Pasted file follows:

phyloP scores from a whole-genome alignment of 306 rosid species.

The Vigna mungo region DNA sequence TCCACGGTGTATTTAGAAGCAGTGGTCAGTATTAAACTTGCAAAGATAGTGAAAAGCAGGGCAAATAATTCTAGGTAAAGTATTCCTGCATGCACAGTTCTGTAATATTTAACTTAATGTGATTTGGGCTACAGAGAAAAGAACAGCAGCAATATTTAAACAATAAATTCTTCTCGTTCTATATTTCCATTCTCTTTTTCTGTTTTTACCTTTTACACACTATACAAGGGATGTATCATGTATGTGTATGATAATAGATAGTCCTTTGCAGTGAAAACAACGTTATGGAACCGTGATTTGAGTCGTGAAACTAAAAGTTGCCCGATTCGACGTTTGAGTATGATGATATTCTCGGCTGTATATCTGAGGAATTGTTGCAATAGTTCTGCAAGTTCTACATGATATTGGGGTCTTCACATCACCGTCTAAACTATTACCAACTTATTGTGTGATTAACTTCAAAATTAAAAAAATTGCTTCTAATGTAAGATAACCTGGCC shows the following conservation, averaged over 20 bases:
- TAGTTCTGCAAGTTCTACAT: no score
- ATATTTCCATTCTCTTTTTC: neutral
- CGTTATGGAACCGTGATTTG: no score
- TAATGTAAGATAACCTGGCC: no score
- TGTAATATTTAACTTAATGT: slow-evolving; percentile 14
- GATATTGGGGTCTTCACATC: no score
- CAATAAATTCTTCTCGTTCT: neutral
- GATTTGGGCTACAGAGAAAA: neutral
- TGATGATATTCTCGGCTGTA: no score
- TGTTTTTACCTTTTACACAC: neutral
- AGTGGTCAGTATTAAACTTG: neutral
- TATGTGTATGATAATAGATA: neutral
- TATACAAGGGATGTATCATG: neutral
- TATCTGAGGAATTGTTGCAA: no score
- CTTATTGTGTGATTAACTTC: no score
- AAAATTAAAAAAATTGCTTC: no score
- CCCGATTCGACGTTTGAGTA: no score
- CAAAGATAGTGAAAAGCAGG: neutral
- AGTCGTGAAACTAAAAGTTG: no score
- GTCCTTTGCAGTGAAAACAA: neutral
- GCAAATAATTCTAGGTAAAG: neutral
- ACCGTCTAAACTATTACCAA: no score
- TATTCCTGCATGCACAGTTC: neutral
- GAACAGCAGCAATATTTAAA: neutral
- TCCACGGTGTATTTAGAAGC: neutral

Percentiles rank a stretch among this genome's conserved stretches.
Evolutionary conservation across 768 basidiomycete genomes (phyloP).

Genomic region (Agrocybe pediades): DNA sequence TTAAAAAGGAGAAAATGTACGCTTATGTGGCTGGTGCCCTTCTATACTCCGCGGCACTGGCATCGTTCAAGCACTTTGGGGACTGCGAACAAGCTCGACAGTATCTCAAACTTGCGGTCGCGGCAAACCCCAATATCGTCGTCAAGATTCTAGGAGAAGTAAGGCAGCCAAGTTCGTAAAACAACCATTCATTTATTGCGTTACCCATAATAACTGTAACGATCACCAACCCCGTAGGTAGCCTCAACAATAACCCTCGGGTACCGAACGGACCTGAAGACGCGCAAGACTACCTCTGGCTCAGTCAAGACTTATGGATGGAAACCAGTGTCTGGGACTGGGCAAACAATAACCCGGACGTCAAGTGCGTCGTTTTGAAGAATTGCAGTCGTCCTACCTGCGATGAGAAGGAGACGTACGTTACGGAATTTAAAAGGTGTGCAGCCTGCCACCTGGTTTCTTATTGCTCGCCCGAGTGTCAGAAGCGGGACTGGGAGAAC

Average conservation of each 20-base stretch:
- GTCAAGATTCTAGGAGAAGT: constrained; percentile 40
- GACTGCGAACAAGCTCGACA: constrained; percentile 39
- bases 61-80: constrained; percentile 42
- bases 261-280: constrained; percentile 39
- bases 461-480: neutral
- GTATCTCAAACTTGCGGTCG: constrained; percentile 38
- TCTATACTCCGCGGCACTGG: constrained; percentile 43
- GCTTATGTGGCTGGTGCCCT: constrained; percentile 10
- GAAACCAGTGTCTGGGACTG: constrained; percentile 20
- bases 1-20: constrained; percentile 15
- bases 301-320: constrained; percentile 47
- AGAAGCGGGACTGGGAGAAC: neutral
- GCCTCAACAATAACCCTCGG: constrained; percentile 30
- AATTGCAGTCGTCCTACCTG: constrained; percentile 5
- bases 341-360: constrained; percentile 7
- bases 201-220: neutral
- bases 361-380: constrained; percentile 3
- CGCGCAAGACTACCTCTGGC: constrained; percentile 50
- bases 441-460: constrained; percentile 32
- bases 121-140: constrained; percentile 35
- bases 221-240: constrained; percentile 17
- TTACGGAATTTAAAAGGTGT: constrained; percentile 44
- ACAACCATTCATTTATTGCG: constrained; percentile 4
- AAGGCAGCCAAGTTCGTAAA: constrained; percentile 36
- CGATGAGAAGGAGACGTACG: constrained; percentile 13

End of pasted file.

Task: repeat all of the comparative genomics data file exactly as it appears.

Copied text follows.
phyloP scores from a whole-genome alignment of 306 rosid species.

The Vigna mungo region DNA sequence TCCACGGTGTATTTAGAAGCAGTGGTCAGTATTAAACTTGCAAAGATAGTGAAAAGCAGGGCAAATAATTCTAGGTAAAGTATTCCTGCATGCACAGTTCTGTAATATTTAACTTAATGTGATTTGGGCTACAGAGAAAAGAACAGCAGCAATATTTAAACAATAAATTCTTCTCGTTCTATATTTCCATTCTCTTTTTCTGTTTTTACCTTTTACACACTATACAAGGGATGTATCATGTATGTGTATGATAATAGATAGTCCTTTGCAGTGAAAACAACGTTATGGAACCGTGATTTGAGTCGTGAAACTAAAAGTTGCCCGATTCGACGTTTGAGTATGATGATATTCTCGGCTGTATATCTGAGGAATTGTTGCAATAGTTCTGCAAGTTCTACATGATATTGGGGTCTTCACATCACCGTCTAAACTATTACCAACTTATTGTGTGATTAACTTCAAAATTAAAAAAATTGCTTCTAATGTAAGATAACCTGGCC shows the following conservation, averaged over 20 bases:
- TAGTTCTGCAAGTTCTACAT: no score
- ATATTTCCATTCTCTTTTTC: neutral
- CGTTATGGAACCGTGATTTG: no score
- TAATGTAAGATAACCTGGCC: no score
- TGTAATATTTAACTTAATGT: slow-evolving; percentile 14
- GATATTGGGGTCTTCACATC: no score
- CAATAAATTCTTCTCGTTCT: neutral
- GATTTGGGCTACAGAGAAAA: neutral
- TGATGATATTCTCGGCTGTA: no score
- TGTTTTTACCTTTTACACAC: neutral
- AGTGGTCAGTATTAAACTTG: neutral
- TATGTGTATGATAATAGATA: neutral
- TATACAAGGGATGTATCATG: neutral
- TATCTGAGGAATTGTTGCAA: no score
- CTTATTGTGTGATTAACTTC: no score
- AAAATTAAAAAAATTGCTTC: no score
- CCCGATTCGACGTTTGAGTA: no score
- CAAAGATAGTGAAAAGCAGG: neutral
- AGTCGTGAAACTAAAAGTTG: no score
- GTCCTTTGCAGTGAAAACAA: neutral
- GCAAATAATTCTAGGTAAAG: neutral
- ACCGTCTAAACTATTACCAA: no score
- TATTCCTGCATGCACAGTTC: neutral
- GAACAGCAGCAATATTTAAA: neutral
- TCCACGGTGTATTTAGAAGC: neutral

Percentiles rank a stretch among this genome's conserved stretches.
Evolutionary conservation across 768 basidiomycete genomes (phyloP).

Genomic region (Agrocybe pediades): DNA sequence TTAAAAAGGAGAAAATGTACGCTTATGTGGCTGGTGCCCTTCTATACTCCGCGGCACTGGCATCGTTCAAGCACTTTGGGGACTGCGAACAAGCTCGACAGTATCTCAAACTTGCGGTCGCGGCAAACCCCAATATCGTCGTCAAGATTCTAGGAGAAGTAAGGCAGCCAAGTTCGTAAAACAACCATTCATTTATTGCGTTACCCATAATAACTGTAACGATCACCAACCCCGTAGGTAGCCTCAACAATAACCCTCGGGTACCGAACGGACCTGAAGACGCGCAAGACTACCTCTGGCTCAGTCAAGACTTATGGATGGAAACCAGTGTCTGGGACTGGGCAAACAATAACCCGGACGTCAAGTGCGTCGTTTTGAAGAATTGCAGTCGTCCTACCTGCGATGAGAAGGAGACGTACGTTACGGAATTTAAAAGGTGTGCAGCCTGCCACCTGGTTTCTTATTGCTCGCCCGAGTGTCAGAAGCGGGACTGGGAGAAC

Average conservation of each 20-base stretch:
- GTCAAGATTCTAGGAGAAGT: constrained; percentile 40
- GACTGCGAACAAGCTCGACA: constrained; percentile 39
- bases 61-80: constrained; percentile 42
- bases 261-280: constrained; percentile 39
- bases 461-480: neutral
- GTATCTCAAACTTGCGGTCG: constrained; percentile 38
- TCTATACTCCGCGGCACTGG: constrained; percentile 43
- GCTTATGTGGCTGGTGCCCT: constrained; percentile 10
- GAAACCAGTGTCTGGGACTG: constrained; percentile 20
- bases 1-20: constrained; percentile 15
- bases 301-320: constrained; percentile 47
- AGAAGCGGGACTGGGAGAAC: neutral
- GCCTCAACAATAACCCTCGG: constrained; percentile 30
- AATTGCAGTCGTCCTACCTG: constrained; percentile 5
- bases 341-360: constrained; percentile 7
- bases 201-220: neutral
- bases 361-380: constrained; percentile 3
- CGCGCAAGACTACCTCTGGC: constrained; percentile 50
- bases 441-460: constrained; percentile 32
- bases 121-140: constrained; percentile 35
- bases 221-240: constrained; percentile 17
- TTACGGAATTTAAAAGGTGT: constrained; percentile 44
- ACAACCATTCATTTATTGCG: constrained; percentile 4
- AAGGCAGCCAAGTTCGTAAA: constrained; percentile 36
- CGATGAGAAGGAGACGTACG: constrained; percentile 13